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Research

Big Data Takes on Dengue Fever

9.11.15

The use of mobile phone data (left) proved more accurate for estimating the spatial spread of dengue fever than a traditional diffusion model (right).
Graphic from Impact of human mobility on the emergence of dengue epidemics in Pakistan, published by PNAS


The use of mobile phone data (left) proved more accurate for estimating the spatial spread of dengue fever than a traditional diffusion model (right).
Graphic from Impact of human mobility on the emergence of dengue epidemics in Pakistan, published by PNAS

Cell phones automatically keep track of the nearest cell tower, which is why phone records can be used to determine where people were at a particular time—a principle already employed to generate alibis and convictions in the legal world. Now, researchers at the Harvard T.H. Chan School of Public Health (HSPH) have found a potentially life-saving use for these cell-phone records: to predict the spread of epidemic diseases.

By combining the phone records of around 40 million Pakistani mobile-phone subscribers (representing 22 percent of the country’s population) with climate data, the Harvard group was able to predict the spreading patterns of dengue fever, a potentially deadly tropical disease endemic in that nation. The investigators matched the trajectory of the dengue virus in a 2013 epidemic to the traveling pattern of mobile users, and found that the latter could predict the former fairly accurately. “This provides a more accurate forecast of where dengue is going to [appear] as compared to other approaches that use environmental variables or proxies of human movements like road networks,” says Caroline Buckee, senior author of the study and an assistant professor of epidemiology. For low-income countries without well-developed road networks, mobile data can be particularly helpful for tracking the spread of epidemics, adds Amy Wesolowski, a postdoctoral research fellow and lead author of the study.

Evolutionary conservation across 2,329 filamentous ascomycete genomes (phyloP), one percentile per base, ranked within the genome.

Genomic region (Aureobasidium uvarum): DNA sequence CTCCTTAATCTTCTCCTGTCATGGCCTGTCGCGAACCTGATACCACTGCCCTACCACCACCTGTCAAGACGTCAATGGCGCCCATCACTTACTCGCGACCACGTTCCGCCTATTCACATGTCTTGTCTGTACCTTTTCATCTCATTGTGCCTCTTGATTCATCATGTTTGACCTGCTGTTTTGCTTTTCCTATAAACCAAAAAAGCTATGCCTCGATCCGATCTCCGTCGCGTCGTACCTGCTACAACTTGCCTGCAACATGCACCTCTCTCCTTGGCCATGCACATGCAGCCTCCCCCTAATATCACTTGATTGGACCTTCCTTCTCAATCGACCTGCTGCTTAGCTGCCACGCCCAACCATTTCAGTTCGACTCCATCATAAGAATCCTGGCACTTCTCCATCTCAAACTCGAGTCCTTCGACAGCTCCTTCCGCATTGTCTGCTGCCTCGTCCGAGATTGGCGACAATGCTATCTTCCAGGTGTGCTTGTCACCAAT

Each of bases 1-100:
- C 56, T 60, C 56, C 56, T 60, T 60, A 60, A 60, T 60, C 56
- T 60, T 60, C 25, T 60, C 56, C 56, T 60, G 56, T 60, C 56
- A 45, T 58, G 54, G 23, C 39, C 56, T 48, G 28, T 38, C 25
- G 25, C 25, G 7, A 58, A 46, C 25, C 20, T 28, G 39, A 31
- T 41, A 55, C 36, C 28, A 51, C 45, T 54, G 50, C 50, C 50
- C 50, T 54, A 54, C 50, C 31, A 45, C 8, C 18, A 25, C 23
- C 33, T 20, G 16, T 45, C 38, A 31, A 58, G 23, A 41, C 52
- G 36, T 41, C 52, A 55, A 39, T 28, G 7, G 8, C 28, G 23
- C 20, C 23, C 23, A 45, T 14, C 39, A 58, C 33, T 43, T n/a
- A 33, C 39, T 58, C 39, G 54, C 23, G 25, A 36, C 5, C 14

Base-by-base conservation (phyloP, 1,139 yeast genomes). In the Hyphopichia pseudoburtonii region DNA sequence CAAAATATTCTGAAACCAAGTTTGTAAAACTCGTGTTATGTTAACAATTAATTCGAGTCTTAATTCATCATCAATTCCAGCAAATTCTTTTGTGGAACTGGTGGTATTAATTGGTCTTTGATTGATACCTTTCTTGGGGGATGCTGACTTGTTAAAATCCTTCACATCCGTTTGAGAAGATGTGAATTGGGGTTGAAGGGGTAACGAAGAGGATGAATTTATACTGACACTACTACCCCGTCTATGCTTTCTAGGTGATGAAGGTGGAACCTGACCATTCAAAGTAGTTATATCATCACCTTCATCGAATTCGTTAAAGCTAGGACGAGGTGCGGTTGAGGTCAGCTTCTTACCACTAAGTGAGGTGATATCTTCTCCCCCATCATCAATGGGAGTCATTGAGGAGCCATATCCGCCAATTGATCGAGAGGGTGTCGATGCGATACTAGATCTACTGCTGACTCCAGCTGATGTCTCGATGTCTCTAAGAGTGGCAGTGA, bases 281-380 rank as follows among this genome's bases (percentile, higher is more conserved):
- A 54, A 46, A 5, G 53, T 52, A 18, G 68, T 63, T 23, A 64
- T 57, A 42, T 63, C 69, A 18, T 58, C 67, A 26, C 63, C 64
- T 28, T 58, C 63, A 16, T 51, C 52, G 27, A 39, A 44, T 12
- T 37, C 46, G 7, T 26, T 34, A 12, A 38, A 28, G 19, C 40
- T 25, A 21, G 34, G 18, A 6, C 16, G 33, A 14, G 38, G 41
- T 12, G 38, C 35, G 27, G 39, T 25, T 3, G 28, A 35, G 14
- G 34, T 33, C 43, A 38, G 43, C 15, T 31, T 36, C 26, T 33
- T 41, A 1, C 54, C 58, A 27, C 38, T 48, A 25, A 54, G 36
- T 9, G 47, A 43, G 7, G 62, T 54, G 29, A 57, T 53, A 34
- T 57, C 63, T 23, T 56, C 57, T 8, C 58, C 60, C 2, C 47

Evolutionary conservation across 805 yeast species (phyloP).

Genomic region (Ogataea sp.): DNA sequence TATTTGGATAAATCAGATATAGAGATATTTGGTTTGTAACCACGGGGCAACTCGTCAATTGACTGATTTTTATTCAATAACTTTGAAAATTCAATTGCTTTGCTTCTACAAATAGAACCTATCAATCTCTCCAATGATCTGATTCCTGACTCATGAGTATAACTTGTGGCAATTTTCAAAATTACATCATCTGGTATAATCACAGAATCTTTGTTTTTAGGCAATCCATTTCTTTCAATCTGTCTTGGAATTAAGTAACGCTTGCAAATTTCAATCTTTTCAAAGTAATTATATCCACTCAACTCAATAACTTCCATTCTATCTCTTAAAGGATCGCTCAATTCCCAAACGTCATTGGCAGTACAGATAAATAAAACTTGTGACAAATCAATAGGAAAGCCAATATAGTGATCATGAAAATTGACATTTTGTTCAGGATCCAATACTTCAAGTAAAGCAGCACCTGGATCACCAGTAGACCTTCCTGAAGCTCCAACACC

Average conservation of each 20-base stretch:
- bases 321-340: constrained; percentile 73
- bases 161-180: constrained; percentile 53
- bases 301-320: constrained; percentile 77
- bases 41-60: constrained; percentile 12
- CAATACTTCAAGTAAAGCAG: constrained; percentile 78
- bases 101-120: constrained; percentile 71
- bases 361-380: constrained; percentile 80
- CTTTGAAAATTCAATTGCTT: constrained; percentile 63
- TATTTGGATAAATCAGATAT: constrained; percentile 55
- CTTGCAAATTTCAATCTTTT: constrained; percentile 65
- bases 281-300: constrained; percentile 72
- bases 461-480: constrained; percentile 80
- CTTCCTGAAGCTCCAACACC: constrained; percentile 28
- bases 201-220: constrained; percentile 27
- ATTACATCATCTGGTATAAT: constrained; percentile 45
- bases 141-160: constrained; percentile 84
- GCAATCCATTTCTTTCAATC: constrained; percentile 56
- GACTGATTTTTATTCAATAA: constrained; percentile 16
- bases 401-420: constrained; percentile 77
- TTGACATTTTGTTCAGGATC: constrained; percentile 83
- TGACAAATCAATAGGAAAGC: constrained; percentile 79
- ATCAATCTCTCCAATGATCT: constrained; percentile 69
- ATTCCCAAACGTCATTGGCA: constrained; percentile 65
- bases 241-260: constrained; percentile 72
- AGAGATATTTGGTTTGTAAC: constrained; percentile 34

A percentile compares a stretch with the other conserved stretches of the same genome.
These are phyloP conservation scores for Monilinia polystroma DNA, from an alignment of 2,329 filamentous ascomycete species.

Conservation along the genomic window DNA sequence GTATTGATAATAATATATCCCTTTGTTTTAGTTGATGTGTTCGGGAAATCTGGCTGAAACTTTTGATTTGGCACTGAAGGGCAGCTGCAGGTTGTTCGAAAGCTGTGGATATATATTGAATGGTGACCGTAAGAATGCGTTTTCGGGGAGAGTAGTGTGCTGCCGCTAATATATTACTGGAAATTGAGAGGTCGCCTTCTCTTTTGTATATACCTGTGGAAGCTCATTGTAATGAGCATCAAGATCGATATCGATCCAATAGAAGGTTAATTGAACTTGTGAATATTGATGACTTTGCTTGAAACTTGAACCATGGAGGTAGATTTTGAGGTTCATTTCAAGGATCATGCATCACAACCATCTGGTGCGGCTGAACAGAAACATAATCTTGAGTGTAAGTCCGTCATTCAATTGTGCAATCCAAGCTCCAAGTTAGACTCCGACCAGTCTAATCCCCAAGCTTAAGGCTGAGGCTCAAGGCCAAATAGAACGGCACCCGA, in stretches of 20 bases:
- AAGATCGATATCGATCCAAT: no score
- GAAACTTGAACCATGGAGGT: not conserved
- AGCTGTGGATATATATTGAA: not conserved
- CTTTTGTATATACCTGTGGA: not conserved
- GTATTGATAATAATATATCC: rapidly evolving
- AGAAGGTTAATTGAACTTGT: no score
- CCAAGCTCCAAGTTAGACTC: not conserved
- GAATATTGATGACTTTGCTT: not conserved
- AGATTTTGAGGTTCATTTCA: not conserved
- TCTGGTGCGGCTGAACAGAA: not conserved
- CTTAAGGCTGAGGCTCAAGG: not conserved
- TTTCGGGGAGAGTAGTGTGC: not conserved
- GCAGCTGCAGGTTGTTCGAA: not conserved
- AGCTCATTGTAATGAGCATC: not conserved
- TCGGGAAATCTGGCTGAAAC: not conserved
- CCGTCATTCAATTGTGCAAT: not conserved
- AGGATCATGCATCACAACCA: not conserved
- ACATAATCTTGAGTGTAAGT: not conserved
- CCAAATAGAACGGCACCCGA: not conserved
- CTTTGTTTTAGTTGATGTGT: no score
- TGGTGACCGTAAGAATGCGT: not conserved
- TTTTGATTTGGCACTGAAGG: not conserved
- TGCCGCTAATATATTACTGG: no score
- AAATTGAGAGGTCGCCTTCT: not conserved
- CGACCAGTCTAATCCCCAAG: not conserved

Forecasting outbreaks is crucial for controlling the spread of dengue fever, which has no vaccine or treatment. Preparedness—tracking when and where it will happen—is “one of the only things you can do,” says Buckee. Because the disease spreads mainly in urban areas, where cell-phone penetration tends to be higher, dengue lends itself particularly well to tracking by proxy using mobile networks. According to Wesolowski, the authors are working to present the findings to Pakistan’s health officials. 

The Harvard study represents the largest data set of mobile-phone records ever analyzed to estimate human mobility. It was enabled by a collaboration with Telenor, the second-largest provider of mobile telecommunication services in Pakistan, and the researchers went to great lengths to protect the privacy of the company’s subscribers. The cell-phone records were anonymized, Buckee says, in the hope that the study will set a good precedent for future collaborations between health researchers and the telecommunications industry.

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